Bake the crust 3-4 minutes longer or until just slightly brown. Remove the crust from the oven, cool for a few minutes, and then brush liberally with egg white.
(This recipe will yield enough pastry for 2 single-crust pies.)
Sweet Potato Filling:
2 pounds sweet potatoes (this was an American book so I used Yams)
4 Tbsp butter, melted
1 cup granulated sugar
2 large eggs
1/2 tsp vanilla
1 tsp ground ginger
1 tsp allspice
2 Tbsp dark rum
1/2 cup evaporated milk, or half and half (I used half-and-half)
Scrub and rinse the sweet potatoes. Cut away the eyes or sprouts and discard. Place the un-peeled sweet potatoes in the top of a steamer and cook over boiling water for about 30 minutes or until tender.
Preheat oven to 350 degrees.
Remove the cooked potatoes from the pan and drain. Peel while still warm. Place in a large bowl and roughly mash with a potato masher. Using 2 cups of the mashed, beat on low speed until they are light and fluffy (The author suggests you use any leftovers for biscuits or pancakes- I used mine for muffins). Add the butter, sugar, eggs, vanilla extract, ginger, allspice, and rum.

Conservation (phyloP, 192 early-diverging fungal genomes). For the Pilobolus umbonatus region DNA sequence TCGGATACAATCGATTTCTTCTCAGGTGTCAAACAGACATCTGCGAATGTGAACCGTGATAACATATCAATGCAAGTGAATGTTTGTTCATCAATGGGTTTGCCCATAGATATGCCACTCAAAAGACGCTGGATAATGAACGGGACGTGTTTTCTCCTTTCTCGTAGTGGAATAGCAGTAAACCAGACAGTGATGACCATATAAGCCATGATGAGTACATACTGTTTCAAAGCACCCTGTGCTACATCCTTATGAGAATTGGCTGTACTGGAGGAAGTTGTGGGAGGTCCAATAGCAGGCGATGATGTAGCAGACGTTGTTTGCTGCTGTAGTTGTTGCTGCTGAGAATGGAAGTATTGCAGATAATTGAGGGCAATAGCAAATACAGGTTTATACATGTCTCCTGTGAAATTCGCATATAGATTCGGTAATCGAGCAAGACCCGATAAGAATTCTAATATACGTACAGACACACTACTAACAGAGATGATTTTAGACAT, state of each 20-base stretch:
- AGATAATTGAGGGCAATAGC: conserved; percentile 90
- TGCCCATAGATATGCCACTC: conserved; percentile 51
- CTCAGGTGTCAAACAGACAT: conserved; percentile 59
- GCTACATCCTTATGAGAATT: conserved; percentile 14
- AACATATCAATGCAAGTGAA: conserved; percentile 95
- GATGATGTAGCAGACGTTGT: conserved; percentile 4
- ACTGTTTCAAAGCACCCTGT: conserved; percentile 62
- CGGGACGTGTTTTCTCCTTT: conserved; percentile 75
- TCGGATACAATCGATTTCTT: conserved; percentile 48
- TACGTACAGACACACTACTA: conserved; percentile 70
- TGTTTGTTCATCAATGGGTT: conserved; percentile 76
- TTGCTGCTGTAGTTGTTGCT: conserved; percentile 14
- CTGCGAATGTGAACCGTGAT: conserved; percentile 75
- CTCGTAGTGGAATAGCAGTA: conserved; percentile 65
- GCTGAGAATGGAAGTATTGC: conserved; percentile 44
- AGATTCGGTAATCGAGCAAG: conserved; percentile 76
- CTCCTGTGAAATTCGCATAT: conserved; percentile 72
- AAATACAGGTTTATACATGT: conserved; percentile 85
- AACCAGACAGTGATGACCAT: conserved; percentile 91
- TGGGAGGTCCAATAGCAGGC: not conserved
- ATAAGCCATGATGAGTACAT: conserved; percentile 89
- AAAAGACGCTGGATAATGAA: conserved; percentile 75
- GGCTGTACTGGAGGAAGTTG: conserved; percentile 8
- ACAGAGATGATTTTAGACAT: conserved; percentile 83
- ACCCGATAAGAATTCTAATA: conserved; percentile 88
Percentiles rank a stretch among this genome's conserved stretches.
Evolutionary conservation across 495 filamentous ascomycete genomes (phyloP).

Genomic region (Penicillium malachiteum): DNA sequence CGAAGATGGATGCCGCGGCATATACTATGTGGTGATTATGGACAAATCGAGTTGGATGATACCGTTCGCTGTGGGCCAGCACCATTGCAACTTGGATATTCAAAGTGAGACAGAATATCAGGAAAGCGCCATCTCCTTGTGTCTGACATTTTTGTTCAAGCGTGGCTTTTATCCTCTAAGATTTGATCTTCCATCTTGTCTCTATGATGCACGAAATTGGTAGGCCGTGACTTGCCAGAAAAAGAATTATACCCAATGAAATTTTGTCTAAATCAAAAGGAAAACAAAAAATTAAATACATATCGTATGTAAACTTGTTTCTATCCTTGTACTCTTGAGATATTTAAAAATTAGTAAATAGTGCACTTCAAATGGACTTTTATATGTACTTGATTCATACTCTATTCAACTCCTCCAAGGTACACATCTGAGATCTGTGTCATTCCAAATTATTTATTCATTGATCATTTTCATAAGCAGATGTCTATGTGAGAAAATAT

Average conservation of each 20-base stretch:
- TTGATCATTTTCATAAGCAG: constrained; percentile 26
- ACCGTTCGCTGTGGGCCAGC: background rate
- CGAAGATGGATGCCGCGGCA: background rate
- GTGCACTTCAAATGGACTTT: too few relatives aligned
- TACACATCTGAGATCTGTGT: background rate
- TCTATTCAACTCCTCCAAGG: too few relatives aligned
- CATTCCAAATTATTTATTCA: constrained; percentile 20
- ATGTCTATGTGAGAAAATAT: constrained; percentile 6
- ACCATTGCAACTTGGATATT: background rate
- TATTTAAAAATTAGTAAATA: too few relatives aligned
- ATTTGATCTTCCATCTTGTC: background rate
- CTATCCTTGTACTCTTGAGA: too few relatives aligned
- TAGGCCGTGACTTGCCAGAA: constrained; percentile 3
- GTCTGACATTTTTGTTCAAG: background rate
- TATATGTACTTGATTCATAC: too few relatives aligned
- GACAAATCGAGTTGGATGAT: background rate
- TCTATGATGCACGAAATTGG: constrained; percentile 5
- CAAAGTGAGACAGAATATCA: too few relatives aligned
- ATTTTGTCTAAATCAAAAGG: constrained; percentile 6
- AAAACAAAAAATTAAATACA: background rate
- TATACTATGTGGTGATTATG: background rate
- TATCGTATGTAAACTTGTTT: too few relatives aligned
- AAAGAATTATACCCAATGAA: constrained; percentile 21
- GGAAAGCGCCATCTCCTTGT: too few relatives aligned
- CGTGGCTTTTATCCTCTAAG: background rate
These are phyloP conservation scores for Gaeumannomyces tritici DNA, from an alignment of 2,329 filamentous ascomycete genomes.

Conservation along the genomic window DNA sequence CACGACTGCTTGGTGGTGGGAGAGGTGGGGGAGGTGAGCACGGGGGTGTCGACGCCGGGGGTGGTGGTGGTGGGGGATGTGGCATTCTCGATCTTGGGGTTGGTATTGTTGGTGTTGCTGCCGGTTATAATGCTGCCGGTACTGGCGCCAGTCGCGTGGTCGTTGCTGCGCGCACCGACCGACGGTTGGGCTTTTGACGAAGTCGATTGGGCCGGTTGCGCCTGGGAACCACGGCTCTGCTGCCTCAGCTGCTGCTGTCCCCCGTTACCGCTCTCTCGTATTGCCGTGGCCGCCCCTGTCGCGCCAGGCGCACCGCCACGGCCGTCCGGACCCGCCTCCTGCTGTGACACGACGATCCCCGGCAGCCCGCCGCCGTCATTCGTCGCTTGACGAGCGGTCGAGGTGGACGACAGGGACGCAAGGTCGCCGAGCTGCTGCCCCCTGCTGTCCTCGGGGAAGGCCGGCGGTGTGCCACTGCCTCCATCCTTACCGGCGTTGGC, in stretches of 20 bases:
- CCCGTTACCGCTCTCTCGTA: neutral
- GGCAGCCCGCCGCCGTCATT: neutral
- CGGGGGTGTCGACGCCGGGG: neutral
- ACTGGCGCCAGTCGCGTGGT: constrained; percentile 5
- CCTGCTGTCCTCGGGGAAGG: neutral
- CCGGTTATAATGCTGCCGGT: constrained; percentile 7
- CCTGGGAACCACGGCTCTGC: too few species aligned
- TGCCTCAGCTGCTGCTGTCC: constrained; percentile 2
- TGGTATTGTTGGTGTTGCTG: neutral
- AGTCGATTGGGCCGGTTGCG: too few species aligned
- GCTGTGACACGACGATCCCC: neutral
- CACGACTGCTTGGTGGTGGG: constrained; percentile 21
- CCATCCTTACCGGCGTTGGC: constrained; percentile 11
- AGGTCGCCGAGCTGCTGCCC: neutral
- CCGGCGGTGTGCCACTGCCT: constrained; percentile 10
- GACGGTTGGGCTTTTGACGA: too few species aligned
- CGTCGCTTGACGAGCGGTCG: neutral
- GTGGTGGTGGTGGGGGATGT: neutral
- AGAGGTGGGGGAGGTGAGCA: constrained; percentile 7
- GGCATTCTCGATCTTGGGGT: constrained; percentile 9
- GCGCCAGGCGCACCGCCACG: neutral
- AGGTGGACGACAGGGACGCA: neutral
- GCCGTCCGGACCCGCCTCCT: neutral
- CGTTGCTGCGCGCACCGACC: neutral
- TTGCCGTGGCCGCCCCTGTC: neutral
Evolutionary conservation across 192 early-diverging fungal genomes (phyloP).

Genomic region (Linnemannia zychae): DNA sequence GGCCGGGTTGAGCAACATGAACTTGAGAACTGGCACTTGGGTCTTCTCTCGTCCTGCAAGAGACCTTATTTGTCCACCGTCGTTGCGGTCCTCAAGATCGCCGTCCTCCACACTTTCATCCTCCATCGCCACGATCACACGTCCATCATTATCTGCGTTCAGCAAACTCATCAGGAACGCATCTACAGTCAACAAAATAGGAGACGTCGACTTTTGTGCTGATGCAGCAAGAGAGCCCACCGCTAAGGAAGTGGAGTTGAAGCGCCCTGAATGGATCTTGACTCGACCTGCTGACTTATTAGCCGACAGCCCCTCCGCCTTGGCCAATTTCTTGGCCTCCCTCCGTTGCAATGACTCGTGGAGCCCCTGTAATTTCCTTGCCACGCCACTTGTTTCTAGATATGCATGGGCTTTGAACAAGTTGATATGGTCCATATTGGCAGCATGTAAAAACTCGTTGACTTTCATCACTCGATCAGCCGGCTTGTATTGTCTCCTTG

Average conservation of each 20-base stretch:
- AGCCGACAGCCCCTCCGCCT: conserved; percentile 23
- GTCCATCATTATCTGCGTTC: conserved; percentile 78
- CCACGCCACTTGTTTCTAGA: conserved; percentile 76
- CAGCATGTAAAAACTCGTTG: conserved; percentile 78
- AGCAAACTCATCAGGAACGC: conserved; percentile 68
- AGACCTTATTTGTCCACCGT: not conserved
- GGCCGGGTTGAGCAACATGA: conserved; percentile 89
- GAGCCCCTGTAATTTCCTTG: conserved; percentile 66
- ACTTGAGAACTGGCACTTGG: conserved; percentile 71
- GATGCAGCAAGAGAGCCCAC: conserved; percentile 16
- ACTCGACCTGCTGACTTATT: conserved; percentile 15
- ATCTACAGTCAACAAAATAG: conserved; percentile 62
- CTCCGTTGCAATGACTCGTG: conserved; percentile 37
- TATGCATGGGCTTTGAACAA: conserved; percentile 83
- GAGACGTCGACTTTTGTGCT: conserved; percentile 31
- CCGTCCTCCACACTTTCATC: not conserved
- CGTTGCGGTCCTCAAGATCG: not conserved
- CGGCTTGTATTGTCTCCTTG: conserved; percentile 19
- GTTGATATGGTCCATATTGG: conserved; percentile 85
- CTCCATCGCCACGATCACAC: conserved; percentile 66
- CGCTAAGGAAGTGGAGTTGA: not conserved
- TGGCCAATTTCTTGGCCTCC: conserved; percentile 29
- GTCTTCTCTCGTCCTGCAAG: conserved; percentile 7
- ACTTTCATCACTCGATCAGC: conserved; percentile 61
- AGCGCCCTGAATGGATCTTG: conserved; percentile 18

Beat on medium-high for 2-3 minutes until the filling is smooth and creamy and well blended. Add the milk or half-and-half and beat on low until well blended.
Pour the filling into the pie shell and spread evenly with a knife or spatula. Set the pie on the lower shelf of the preheated oven and bake for 40-45 minutes (mine took 45) until the pie is lightly browned around the edges and a knife inserted into the center comes out clean. Don’t over bake.
Cool the pie completely on a wire rack before serving. For best flavour and to set the filling, chill the pie 30-40 minutes (I totally forgot this step and mine still turned out well!). However, many sweet potato pie lovers prefer the pie served at room temperature.
(Adapted from Brown Sugar by Joyce White)